The research award, which has been made by the Welsh Assembly Government’s Welsh Office for Research and Development for Health and Social Care, will fund a three-year PhD studentship for Swansea Sports Science graduate Daniel West, aged 22, from Sketty.
In addition to the new PhD studentship, the project will draw on the expertise of Dr Richard Bracken from the Department of Sports Science and Professor Stephen Bain and Dr Jeffrey Stephens from the School of Medicine, who are clinicians at Singleton and Morriston Hospitals, respectively.
Project leader Dr Richard Bracken said: “People with diabetes are advised to take regular exercise as part of a healthy lifestyle. However, patients face an increased risk of hypoglycaemia during and after exercise, which may predispose those individuals to syncope, coma, or even death.
“Strategies to prevent exercise-induced hypoglycaemia in patients with Type 1 diabetes are unclear. Providing definitive advice on insulin therapy and diet prior to exercising is complex, in part due to the interactions of different insulin preparations, different doses, food intake, and the timing of insulin administration before exercising. We will examine the impact of these factors on the glucose concentrations after exercise.”
Dr Jeffery Stephens, a Physician at Morriston Hospital and a Clinical Senior Lecturer in Swansea’s School of Medicine said: “This novel work will improve the quality of life for patients with Type 1 diabetes allowing them to participate in exercise with a reduced risk and burden of hypoglycaemia.”
Stephen Bain, Professor of Diabetic Medicine at Swansea’s School of Medicine added: "This grant adds to our developing research focus in Diabetes and Exercise, which is a collaboration between the Department of Diabetes at Abertawe Bro Morgannwg (ABM) University NHS Trust, the Department of Sports Science, and the Institute of Life Science within Swansea University."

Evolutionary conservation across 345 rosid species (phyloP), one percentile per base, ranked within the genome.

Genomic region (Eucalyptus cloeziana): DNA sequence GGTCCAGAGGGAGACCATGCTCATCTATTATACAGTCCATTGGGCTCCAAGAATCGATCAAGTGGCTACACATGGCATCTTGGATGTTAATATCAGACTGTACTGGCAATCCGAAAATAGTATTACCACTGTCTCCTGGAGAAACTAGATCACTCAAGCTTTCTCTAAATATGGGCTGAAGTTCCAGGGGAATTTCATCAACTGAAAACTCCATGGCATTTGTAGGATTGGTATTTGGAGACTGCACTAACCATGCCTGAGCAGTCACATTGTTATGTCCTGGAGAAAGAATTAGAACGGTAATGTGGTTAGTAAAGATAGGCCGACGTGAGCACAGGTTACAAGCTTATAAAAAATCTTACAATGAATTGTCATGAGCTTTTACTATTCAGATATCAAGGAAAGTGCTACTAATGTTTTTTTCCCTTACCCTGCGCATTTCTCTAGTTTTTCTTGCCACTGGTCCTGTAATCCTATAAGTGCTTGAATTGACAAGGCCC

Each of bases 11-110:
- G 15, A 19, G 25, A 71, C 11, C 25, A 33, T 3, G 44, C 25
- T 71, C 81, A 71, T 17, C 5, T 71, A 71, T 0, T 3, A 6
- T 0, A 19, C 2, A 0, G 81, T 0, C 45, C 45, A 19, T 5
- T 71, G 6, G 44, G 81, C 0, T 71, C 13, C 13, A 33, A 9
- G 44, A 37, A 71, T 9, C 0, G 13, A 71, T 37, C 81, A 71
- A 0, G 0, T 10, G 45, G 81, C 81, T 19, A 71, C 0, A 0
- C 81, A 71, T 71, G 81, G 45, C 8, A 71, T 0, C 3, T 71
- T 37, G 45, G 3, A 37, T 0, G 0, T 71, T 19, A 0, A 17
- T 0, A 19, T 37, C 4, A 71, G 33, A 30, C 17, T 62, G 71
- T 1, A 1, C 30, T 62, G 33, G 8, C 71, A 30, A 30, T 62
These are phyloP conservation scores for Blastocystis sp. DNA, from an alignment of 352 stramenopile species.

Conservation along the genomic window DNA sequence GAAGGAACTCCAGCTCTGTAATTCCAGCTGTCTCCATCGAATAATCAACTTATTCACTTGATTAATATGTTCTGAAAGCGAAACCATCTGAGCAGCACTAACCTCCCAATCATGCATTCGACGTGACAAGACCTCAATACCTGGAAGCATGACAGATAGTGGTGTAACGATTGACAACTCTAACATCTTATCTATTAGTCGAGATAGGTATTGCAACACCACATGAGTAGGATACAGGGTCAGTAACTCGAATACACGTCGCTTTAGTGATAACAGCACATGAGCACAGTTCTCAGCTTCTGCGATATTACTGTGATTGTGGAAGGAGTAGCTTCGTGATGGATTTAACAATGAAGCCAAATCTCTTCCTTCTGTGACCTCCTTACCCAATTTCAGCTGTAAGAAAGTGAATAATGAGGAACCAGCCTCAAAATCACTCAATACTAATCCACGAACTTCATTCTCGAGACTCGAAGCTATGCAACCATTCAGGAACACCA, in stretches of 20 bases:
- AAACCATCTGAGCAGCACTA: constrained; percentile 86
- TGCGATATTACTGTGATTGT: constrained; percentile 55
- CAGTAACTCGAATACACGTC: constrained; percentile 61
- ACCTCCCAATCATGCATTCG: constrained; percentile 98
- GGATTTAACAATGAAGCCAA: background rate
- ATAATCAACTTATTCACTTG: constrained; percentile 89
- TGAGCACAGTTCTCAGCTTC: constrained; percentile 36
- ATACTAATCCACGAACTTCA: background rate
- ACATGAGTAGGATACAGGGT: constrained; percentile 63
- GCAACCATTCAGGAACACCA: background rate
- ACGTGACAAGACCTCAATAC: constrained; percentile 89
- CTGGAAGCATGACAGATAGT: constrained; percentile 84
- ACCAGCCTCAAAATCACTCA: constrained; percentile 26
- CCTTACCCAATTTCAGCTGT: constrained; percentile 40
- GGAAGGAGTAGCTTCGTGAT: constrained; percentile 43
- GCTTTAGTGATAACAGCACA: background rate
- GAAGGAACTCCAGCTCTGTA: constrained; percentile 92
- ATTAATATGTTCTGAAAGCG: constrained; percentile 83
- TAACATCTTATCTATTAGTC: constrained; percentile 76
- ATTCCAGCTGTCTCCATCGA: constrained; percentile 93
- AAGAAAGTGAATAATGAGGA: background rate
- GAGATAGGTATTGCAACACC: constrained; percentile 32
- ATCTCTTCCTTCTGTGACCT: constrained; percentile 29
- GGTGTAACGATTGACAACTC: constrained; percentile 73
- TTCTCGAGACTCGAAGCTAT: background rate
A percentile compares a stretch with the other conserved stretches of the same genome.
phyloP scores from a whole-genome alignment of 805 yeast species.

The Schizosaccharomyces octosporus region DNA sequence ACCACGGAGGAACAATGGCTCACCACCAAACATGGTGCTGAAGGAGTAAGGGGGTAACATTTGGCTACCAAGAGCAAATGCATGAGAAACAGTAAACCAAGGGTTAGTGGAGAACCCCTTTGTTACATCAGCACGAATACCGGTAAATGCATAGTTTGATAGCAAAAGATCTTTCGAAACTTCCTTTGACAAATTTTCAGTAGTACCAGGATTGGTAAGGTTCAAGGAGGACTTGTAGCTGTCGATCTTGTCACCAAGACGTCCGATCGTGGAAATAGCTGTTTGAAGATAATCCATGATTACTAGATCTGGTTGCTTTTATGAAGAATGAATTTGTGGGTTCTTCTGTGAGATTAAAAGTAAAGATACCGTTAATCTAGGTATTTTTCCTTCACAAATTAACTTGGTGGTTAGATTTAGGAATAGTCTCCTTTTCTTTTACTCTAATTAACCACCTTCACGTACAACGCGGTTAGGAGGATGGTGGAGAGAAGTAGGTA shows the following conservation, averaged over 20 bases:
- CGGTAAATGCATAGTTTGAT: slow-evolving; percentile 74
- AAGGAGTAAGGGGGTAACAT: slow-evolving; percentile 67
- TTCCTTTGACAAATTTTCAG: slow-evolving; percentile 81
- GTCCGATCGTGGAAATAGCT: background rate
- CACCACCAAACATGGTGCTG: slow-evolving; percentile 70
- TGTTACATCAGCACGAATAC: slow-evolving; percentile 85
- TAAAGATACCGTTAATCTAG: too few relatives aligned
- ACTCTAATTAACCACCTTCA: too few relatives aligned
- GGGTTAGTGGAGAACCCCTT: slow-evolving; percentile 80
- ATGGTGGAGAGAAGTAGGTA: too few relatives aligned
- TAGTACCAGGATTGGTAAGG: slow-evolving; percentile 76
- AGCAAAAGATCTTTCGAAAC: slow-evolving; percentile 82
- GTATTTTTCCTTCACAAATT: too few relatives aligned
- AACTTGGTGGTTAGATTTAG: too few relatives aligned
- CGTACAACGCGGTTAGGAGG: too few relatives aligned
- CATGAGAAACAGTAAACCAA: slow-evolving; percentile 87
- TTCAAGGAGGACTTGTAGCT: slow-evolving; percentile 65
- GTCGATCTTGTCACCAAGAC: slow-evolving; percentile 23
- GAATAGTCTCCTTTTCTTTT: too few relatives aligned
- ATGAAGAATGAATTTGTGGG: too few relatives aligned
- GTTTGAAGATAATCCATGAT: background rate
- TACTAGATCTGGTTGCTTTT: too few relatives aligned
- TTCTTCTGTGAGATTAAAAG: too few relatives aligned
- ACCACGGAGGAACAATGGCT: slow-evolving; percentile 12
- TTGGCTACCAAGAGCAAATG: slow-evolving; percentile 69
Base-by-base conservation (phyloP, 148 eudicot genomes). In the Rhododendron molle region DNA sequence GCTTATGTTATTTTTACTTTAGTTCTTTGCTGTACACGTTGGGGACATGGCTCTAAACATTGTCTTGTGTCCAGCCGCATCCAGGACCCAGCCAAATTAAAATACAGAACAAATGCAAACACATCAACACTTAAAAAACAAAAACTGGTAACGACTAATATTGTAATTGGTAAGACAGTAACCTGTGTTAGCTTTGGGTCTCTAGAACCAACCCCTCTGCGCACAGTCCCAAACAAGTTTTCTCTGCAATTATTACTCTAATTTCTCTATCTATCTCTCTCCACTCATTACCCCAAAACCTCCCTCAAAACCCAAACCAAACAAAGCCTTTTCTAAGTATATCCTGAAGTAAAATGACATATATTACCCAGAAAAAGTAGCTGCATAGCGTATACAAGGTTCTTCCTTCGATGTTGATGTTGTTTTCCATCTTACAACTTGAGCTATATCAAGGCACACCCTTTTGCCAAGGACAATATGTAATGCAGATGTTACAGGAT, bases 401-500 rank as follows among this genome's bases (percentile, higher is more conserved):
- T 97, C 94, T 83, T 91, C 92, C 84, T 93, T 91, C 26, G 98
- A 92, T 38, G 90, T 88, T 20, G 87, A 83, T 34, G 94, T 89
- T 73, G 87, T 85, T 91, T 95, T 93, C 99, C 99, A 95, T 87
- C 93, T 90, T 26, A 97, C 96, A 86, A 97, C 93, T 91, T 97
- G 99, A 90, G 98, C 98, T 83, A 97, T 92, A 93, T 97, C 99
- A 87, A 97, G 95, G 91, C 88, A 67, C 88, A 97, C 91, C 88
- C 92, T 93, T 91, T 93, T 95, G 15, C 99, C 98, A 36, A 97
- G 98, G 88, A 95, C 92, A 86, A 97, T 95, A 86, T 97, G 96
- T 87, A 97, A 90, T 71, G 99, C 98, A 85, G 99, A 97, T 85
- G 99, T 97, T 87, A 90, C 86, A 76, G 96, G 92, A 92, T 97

The research results will hopefully lead to improvements in the quality of advice for the Type 1 diabetes patient that can be employed in an effort to reduce the incidence of hypoglycaemia following exercise.
This information could then be used by clinicians and specialists involved in diabetes care alongside the fitness industry, e.g. those employed in GP referral schemes, to prescribe safe recommendations to Type 1 diabetes patients undergoing exercise training programmes.
“We are delighted to have been awarded this award, which will enable us to carry out this valuable work to inform the care and treatment of Type 1 diabetes patients in Wales,” added Dr Bracken.
The research team is seeking Type 1 diabetes men and women aged between 18 and 55 years from the Swansea and South West Wales area to take part in the study. Please contact Dr Richard Bracken on +0044 (0)1792 513059 or email email@example.com for more details.
Bethan Evans | alfa
How Humans and Machines Navigate Complex Situations
19.11.2018 | Max-Planck-Institut für Bildungsforschung
A gene activated in infant and young brains determines learning capacity in adulthood
13.11.2018 | Universitätsklinikum Hamburg-Eppendorf
What if, instead of turning up the thermostat, you could warm up with high-tech, flexible patches sewn into your clothes - while significantly reducing your...
A widely used diabetes medication combined with an antihypertensive drug specifically inhibits tumor growth – this was discovered by researchers from the University of Basel’s Biozentrum two years ago. In a follow-up study, recently published in “Cell Reports”, the scientists report that this drug cocktail induces cancer cell death by switching off their energy supply.
The widely used anti-diabetes drug metformin not only reduces blood sugar but also has an anti-cancer effect. However, the metformin dose commonly used in the...
A research team from the University of Zurich has developed a new drone that can retract its propeller arms in flight and make itself small to fit through narrow gaps and holes. This is particularly useful when searching for victims of natural disasters.
Inspecting a damaged building after an earthquake or during a fire is exactly the kind of job that human rescuers would like drones to do for them. A flying...
Over the last decade, there has been much excitement about the discovery, recognised by the Nobel Prize in Physics only two years ago, that there are two types...
What if a sensor sensing a thing could be part of the thing itself? Rice University engineers believe they have a two-dimensional solution to do just that.
Rice engineers led by materials scientists Pulickel Ajayan and Jun Lou have developed a method to make atom-flat sensors that seamlessly integrate with devices...
12.12.2018 | Event News
10.12.2018 | Event News
06.12.2018 | Event News
13.12.2018 | Life Sciences
13.12.2018 | Physics and Astronomy
13.12.2018 | Earth Sciences